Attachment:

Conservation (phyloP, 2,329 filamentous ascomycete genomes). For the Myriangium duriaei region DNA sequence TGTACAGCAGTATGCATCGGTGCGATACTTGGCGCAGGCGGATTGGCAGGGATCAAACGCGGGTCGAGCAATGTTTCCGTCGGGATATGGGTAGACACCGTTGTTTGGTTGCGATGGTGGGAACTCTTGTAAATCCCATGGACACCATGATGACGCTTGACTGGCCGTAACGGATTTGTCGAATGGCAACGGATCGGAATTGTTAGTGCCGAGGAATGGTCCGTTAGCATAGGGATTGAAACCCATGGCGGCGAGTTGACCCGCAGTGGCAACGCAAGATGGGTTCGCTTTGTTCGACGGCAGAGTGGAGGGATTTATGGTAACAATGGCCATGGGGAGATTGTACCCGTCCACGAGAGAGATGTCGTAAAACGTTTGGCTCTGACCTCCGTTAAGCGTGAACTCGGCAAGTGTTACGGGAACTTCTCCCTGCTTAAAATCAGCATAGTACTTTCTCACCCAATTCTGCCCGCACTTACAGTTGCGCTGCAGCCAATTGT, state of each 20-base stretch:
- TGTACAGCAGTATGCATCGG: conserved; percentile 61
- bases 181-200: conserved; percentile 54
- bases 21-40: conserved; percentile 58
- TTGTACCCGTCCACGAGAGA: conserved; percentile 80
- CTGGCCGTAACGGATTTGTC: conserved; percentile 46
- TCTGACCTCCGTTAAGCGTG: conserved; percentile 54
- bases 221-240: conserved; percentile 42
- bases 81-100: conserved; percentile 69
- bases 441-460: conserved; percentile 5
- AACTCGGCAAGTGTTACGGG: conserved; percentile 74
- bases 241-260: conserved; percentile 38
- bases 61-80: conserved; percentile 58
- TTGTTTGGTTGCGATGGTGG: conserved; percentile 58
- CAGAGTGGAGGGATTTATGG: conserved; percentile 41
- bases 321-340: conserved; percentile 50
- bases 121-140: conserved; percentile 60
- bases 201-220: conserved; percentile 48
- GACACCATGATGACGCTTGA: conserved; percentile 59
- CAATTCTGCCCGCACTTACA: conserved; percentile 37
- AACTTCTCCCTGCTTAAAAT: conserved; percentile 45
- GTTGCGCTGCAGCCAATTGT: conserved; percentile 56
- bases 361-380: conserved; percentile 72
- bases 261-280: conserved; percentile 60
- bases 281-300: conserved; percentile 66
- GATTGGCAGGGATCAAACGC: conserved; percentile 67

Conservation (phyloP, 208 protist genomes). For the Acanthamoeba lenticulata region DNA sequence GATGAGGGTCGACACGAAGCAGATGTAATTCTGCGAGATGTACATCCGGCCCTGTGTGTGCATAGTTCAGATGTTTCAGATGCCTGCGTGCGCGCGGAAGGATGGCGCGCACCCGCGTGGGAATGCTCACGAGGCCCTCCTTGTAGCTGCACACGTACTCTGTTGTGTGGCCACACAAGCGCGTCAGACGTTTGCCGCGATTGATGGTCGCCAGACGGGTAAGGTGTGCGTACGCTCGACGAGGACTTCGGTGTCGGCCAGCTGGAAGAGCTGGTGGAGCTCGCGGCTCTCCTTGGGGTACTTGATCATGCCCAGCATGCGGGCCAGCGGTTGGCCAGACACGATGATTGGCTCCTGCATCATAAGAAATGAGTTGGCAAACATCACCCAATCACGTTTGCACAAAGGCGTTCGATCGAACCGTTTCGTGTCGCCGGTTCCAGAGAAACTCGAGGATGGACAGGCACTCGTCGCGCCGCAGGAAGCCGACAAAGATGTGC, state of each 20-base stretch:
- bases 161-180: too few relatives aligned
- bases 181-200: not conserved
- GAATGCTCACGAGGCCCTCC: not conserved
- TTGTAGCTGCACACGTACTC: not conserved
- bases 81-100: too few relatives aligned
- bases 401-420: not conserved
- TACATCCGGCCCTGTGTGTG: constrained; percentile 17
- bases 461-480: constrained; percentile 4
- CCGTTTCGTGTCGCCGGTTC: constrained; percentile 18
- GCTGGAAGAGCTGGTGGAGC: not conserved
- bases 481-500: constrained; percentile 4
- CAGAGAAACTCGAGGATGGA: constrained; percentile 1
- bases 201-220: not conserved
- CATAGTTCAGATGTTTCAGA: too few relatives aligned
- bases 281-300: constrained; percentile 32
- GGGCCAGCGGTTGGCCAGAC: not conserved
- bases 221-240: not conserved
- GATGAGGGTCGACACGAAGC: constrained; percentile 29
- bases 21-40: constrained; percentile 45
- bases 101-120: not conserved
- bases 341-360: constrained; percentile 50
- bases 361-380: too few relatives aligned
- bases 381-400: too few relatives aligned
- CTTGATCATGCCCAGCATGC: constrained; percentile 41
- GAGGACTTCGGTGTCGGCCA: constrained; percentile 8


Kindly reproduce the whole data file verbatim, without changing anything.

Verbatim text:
Conservation (phyloP, 2,329 filamentous ascomycete genomes). For the Myriangium duriaei region DNA sequence TGTACAGCAGTATGCATCGGTGCGATACTTGGCGCAGGCGGATTGGCAGGGATCAAACGCGGGTCGAGCAATGTTTCCGTCGGGATATGGGTAGACACCGTTGTTTGGTTGCGATGGTGGGAACTCTTGTAAATCCCATGGACACCATGATGACGCTTGACTGGCCGTAACGGATTTGTCGAATGGCAACGGATCGGAATTGTTAGTGCCGAGGAATGGTCCGTTAGCATAGGGATTGAAACCCATGGCGGCGAGTTGACCCGCAGTGGCAACGCAAGATGGGTTCGCTTTGTTCGACGGCAGAGTGGAGGGATTTATGGTAACAATGGCCATGGGGAGATTGTACCCGTCCACGAGAGAGATGTCGTAAAACGTTTGGCTCTGACCTCCGTTAAGCGTGAACTCGGCAAGTGTTACGGGAACTTCTCCCTGCTTAAAATCAGCATAGTACTTTCTCACCCAATTCTGCCCGCACTTACAGTTGCGCTGCAGCCAATTGT, state of each 20-base stretch:
- TGTACAGCAGTATGCATCGG: conserved; percentile 61
- bases 181-200: conserved; percentile 54
- bases 21-40: conserved; percentile 58
- TTGTACCCGTCCACGAGAGA: conserved; percentile 80
- CTGGCCGTAACGGATTTGTC: conserved; percentile 46
- TCTGACCTCCGTTAAGCGTG: conserved; percentile 54
- bases 221-240: conserved; percentile 42
- bases 81-100: conserved; percentile 69
- bases 441-460: conserved; percentile 5
- AACTCGGCAAGTGTTACGGG: conserved; percentile 74
- bases 241-260: conserved; percentile 38
- bases 61-80: conserved; percentile 58
- TTGTTTGGTTGCGATGGTGG: conserved; percentile 58
- CAGAGTGGAGGGATTTATGG: conserved; percentile 41
- bases 321-340: conserved; percentile 50
- bases 121-140: conserved; percentile 60
- bases 201-220: conserved; percentile 48
- GACACCATGATGACGCTTGA: conserved; percentile 59
- CAATTCTGCCCGCACTTACA: conserved; percentile 37
- AACTTCTCCCTGCTTAAAAT: conserved; percentile 45
- GTTGCGCTGCAGCCAATTGT: conserved; percentile 56
- bases 361-380: conserved; percentile 72
- bases 261-280: conserved; percentile 60
- bases 281-300: conserved; percentile 66
- GATTGGCAGGGATCAAACGC: conserved; percentile 67

Conservation (phyloP, 208 protist genomes). For the Acanthamoeba lenticulata region DNA sequence GATGAGGGTCGACACGAAGCAGATGTAATTCTGCGAGATGTACATCCGGCCCTGTGTGTGCATAGTTCAGATGTTTCAGATGCCTGCGTGCGCGCGGAAGGATGGCGCGCACCCGCGTGGGAATGCTCACGAGGCCCTCCTTGTAGCTGCACACGTACTCTGTTGTGTGGCCACACAAGCGCGTCAGACGTTTGCCGCGATTGATGGTCGCCAGACGGGTAAGGTGTGCGTACGCTCGACGAGGACTTCGGTGTCGGCCAGCTGGAAGAGCTGGTGGAGCTCGCGGCTCTCCTTGGGGTACTTGATCATGCCCAGCATGCGGGCCAGCGGTTGGCCAGACACGATGATTGGCTCCTGCATCATAAGAAATGAGTTGGCAAACATCACCCAATCACGTTTGCACAAAGGCGTTCGATCGAACCGTTTCGTGTCGCCGGTTCCAGAGAAACTCGAGGATGGACAGGCACTCGTCGCGCCGCAGGAAGCCGACAAAGATGTGC, state of each 20-base stretch:
- bases 161-180: too few relatives aligned
- bases 181-200: not conserved
- GAATGCTCACGAGGCCCTCC: not conserved
- TTGTAGCTGCACACGTACTC: not conserved
- bases 81-100: too few relatives aligned
- bases 401-420: not conserved
- TACATCCGGCCCTGTGTGTG: constrained; percentile 17
- bases 461-480: constrained; percentile 4
- CCGTTTCGTGTCGCCGGTTC: constrained; percentile 18
- GCTGGAAGAGCTGGTGGAGC: not conserved
- bases 481-500: constrained; percentile 4
- CAGAGAAACTCGAGGATGGA: constrained; percentile 1
- bases 201-220: not conserved
- CATAGTTCAGATGTTTCAGA: too few relatives aligned
- bases 281-300: constrained; percentile 32
- GGGCCAGCGGTTGGCCAGAC: not conserved
- bases 221-240: not conserved
- GATGAGGGTCGACACGAAGC: constrained; percentile 29
- bases 21-40: constrained; percentile 45
- bases 101-120: not conserved
- bases 341-360: constrained; percentile 50
- bases 361-380: too few relatives aligned
- bases 381-400: too few relatives aligned
- CTTGATCATGCCCAGCATGC: constrained; percentile 41
- GAGGACTTCGGTGTCGGCCA: constrained; percentile 8